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Anti-obesity forces eye small chains, independents

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Given new CDC reports showing the U.S. obesity epidemic continues unabated, even the prestigious Journal of the American Medical Association is saying it’s time to try a new direction. Among the ideas being floated: increased scrutiny of independent and small chain restaurant menu offerings and downsized portions for all.


“The obesity epidemic in the United States is now three decades old, and huge investments have been made in research, clinical care, and development of various programs to counteract obesity. However, few data suggest the epidemic is diminishing," write JAMA editors Dr. Jody Zylke and Dr. Howard Bauchner in their June 2016 issue. “Perhaps it is time for an entirely different approach, one that emphasizes collaboration with the food and restaurant industries that are in part responsible for putting food on dinner tables."

The word “collaboration” sounds ominous to restaurant operators in the wake of menu labeling. That’s the federal rule requiring chains with 20 or more locations to provide nutritional labeling for standard menu items by May 5, 2017. Even before this rule has been fully implemented, studies have shown that menu labeling has little net impact on how much food restaurant customers order and eat. 

Hence the search for new methods. 

“What is the next step in addressing the epidemic of obesity?” Zylke and Bauchner ask. “Much research and attention have been directed toward the treatment of obesity, but the development of new drugs and procedures will not solve the problem. Perhaps genetics will unlock some of the mysteries of obesity, but this will take time, and more immediate solutions are needed. The emphasis has to be on prevention, despite the evidence that school- and community-based prevention programs and education campaigns by local governments and professional societies have not been highly successful.”

So are fat fighters out of viable options? Not quite. “The food and restaurant industries may be the sector of society with the greatest potential to affect the obesity crisis,” Zylke and Bauchner say.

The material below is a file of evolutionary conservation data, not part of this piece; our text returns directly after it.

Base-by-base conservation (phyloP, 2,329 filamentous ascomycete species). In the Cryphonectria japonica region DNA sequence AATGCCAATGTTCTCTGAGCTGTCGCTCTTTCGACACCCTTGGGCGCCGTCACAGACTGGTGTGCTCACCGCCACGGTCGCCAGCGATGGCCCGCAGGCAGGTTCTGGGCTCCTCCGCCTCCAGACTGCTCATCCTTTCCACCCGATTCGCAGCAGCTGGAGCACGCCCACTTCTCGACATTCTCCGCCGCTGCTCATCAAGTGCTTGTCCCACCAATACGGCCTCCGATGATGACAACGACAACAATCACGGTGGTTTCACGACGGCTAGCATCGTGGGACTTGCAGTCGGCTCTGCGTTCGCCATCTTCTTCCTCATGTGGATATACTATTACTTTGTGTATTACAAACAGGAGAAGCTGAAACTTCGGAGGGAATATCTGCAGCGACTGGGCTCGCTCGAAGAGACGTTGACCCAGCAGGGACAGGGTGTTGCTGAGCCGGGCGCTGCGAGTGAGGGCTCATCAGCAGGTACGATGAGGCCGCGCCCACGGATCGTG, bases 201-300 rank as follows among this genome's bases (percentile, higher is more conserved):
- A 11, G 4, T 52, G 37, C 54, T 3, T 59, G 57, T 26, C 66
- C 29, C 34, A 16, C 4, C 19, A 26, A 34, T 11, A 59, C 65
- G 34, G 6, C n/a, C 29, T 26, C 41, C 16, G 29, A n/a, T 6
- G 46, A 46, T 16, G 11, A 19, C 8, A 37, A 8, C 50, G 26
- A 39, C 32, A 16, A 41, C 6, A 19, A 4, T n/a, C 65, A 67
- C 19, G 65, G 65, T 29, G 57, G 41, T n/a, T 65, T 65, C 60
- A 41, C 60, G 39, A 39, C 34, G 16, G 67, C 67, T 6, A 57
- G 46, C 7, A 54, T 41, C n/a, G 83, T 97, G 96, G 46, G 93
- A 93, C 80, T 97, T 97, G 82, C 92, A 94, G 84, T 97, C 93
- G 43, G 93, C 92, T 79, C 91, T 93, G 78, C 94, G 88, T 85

Hmmm. . . "immediate solutions needed”. . . "restaurants”. . . ”greatest potential to affect obesity crisis.” We already know menu labeling at large chains isn’t getting the job done. That leaves independent restaurants and smaller chains—those under the 20-unit threshold of the menu labeling rule—as potential targets. 

Obesity researchers have already found these restaurants—typically full-service or fast casual—wanting. One study last year found that, from a caloric standpoint, eating at full-service restaurants is roughly as bad as consuming a fast food meal. But full-service is worse is terms of salt and cholesterol.

Another study that appeared in the Journal of the American Academy of Nutrition and Dietetics this January found that meals from restaurants not required to put calorie and nutrition information on menus serve food that’s just as bad for customers as that of chain restaurants, particularly fast food chains. 

“Non–chain restaurants lacking nutrition information serve amounts of energy that are typically far in excess of human energy requirements for single eating occasions, and are equivalent to amounts served by the large-chain restaurants that have previously been criticized for providing excess energy,” the study concludes, “Restaurants in general, rather than specific categories of restaurant, expose patrons to excessive portions that induce overeating through established biological mechanisms.”

Lead researcher and Tufts University prof. Susan Roberts found that 92 percent of meals provided by restaurants ranging from large chains to local full-service spots contain more calories than people need. The solution: “require restaurants to let customers order half portions or one-third portions and price it proportionally.”

“I would eat out 10 times as much if I could order a half or a third of whatever I want, instead of being left with the miserable healthy options, which are low in calories but not as interesting either,” Prof. Roberts tells Time. “Restaurants would hate it, but they would adapt by charging more for their portions or reducing portion size,” Roberts says.

She’s right. Restaurants would hate it, although probably not as much as customers asked to pay more for less.  

Obesity drives public health officials crazy because it is a complex problem that has no single cause and no single solution. Fixing it matters because obesity is linked to heart disease, hypertension, diabetes and other health issues whose personal and societal costs are staggering. Restaurants would like to help, but let’s hope that ideas like this one remain suggestions instead of becoming mandates or federal rules. 

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